A great DJ should also dominate the DJ booth and interact with the crowd to create a sense of connection that encourages a great time.

4. Do Respect The Venue & Equipment

Whether you’re DJing at parties or in a professional venue, you should respect the equipment’s owner and keep it in good working order.

Make sure you clean the DJ gear before and after your gig and avoid spilling drinks or food on the DJ controller during the performance.

5. Do Stay Hydrated & Focused

DJing can expend a lot of mental and physical energy, and if you’re lost in the mix, it can be easy to forget to stay hydrated throughout the set.

If you have a separate DJ table for storing personal belongings, use this to stock a few bottles of water you can quickly sip from while performing a mix.

6. Don’t Get Intoxicated

Just as it’s vital to ensure you’re properly hydrated during a set, it’s equally important to avoid getting intoxicated by alcohol or other substances.

This can be particularly tempting when DJing in clubs, but you can always let loose at the end of the night when you don’t have to focus on mixing.

7. Don’t Hassle The Staff

Performing a DJ set requires intense concentration, with little time to head to the bar and pick up a refreshment during a mix.

With that said, it’s not an excuse to hassle the staff and ask them to attend to your needs, as they have paying customers to prioritize.

8. Don’t Trash Talk Fellow DJs

While many DJs prefer to work alone, others like to perform back-to-back sets with their fellow DJs and share the time slot and limelight.

This requires a new level of etiquette, avoiding trash-talking another DJ’s set, whether you’re partnered together or sharing the time over the night.

9. Don’t Overstep Your Time Limit

To show respect to the next DJ at a gig, you should strive to avoid running over your time limit and cutting into their set.

Monitor the time so you know when to bring in the last track and give the other DJ time to switch places and cue up a mix.

10. Don’t Forget To Have Fun!

DJing can be stressful, particularly for newcomers who are unused to a crowd, turning what should be a fun time into an unpleasant experience.

If you’re feeling the pressure, remind yourself that DJing is about having a good time and sharing your passion for the music that you love.

The Do’s & Don’ts After The Gig

1. Do Show Gratitude

A little gratitude can go a long way in helping you advance your DJ career by forging healthy professional relationships built on reciprocity.

This means thanking people for their time and effort, whether you’re dealing with bar staff, security, or the venue’s owner or booking agent.

2. Do Pack Up Efficiently

Another common DJ etiquette to remember is to be prepared to pack up your gear efficiently once your set has finished.

To save time, you can start the process once the last track is playing or ask friends to help speed up the process and clear the DJ booth.

3. Do Network With The Resident DJ & Staff

Becoming a successful DJ requires a proactive approach to networking with staff and other DJs working in your area.

Don’t sit around waiting for a DJ meeting that might never happen, instead get engaged with your peers and employers to bring opportunities to you.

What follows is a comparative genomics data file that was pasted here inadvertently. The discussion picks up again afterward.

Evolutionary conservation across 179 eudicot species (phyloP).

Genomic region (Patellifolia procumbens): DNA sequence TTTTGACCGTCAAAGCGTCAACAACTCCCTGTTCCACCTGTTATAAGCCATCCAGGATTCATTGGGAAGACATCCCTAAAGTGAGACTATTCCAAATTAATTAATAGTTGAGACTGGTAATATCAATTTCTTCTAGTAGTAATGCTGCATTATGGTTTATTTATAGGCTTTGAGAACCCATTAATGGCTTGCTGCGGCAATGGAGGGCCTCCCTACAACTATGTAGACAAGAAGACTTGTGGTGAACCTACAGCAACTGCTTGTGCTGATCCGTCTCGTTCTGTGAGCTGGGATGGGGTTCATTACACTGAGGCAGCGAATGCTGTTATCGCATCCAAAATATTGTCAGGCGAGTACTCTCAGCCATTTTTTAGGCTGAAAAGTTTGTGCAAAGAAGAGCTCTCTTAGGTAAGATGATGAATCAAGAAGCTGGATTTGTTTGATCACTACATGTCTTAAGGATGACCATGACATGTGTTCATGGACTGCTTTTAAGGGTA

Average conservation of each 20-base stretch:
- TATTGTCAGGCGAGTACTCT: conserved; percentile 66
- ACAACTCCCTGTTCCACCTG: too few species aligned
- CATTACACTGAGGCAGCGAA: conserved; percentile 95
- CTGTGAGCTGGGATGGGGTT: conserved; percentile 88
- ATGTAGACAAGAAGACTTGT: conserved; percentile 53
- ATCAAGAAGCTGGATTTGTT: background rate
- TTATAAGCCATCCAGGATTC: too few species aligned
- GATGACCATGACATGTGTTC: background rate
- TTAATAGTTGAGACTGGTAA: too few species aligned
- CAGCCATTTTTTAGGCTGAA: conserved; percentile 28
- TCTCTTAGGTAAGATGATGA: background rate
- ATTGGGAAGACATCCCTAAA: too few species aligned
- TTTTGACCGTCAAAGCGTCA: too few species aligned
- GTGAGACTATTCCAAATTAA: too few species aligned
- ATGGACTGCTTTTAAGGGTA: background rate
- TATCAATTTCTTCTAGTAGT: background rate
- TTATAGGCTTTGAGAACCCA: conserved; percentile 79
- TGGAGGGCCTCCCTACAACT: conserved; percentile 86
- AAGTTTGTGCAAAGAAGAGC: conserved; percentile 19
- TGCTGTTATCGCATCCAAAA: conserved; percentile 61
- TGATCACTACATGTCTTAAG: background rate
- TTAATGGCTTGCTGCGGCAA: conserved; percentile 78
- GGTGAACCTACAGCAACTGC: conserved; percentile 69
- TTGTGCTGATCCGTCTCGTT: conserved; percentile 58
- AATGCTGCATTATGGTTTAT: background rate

4. Do Follow Up With Promoters

Another important way DJs should approach developing their careers is by taking a proactive approach to chasing up with promoters.

Booking agents and promoters have busy careers involving artist liaison and other tasks and sometimes might overlook replying.

Don’t be afraid to send them a reminder to get back to you if you don’t hear back after a week, but avoid being too pushy.

5. Do Reflect and Learn

The art of DJing is a constantly evolving process, from mastering the latest DJ technology to refining track selection to deliver the best results.

Dedicate some of your time to learning new skills, and record your live sets to review them at a later date so you can spot and fix mistakes.

6. Don’t Leave Immediately

While it’s important to ensure you pack away your belongings as quickly as possible after a set, that doesn’t mean rushing straight for the exit.

Consider hanging around the DJ booth, checking out the next set, and chatting with the audience to get their reactions to your mixing.

7. Don’t Pack Down The DJ Booth Early

If you’re the last DJ playing at an event, it can be tempting to start packing everything away once the last track has finished and head home.

You should avoid doing this whenever possible, as giving the audience the impression you’d rather be elsewhere isn’t a great look.

8. Don’t Become Hostile With The Audience

As with any form of live entertainment, it’s inevitable that you’ll be faced with aggressive heckling or drunken behavior sooner or later.

If this occurs, stay calm and avoid becoming angry in response, instead calling over a security guard and asking them to deal with the situation.

9. Don’t Complain About The Gig Or Equipment

Like anything else, DJing has its ups and downs, and older DJs have plenty of stories to tell about terrible gigs and faulty equipment.

They also understand that complaining about these issues never goes down well, particularly if you’re impolite and your point isn’t constructive.

10. Don’t Forget To Recharge

With its unsociable hours and easy access to alcoholic drinks, DJing can be a drain on your mental and physical health that’s easily avoided.

If you’re flagging after a gig, consider avoiding joining your friends at the after-party and head home to rest and recuperate instead.


The ins and outs of DJ etiquette mean understanding everything from leaving the DJ booth tidy for the next DJ to playing the best tracks at peak time.

Following the do’s and don’ts outlined in this article will set your career off on the right foot and ensure you avoid falling foul of the many DJing pitfalls.

As you gain more experience over time, your DJ etiquette will become second nature, allowing you to forge long-lasting relationships in the industry.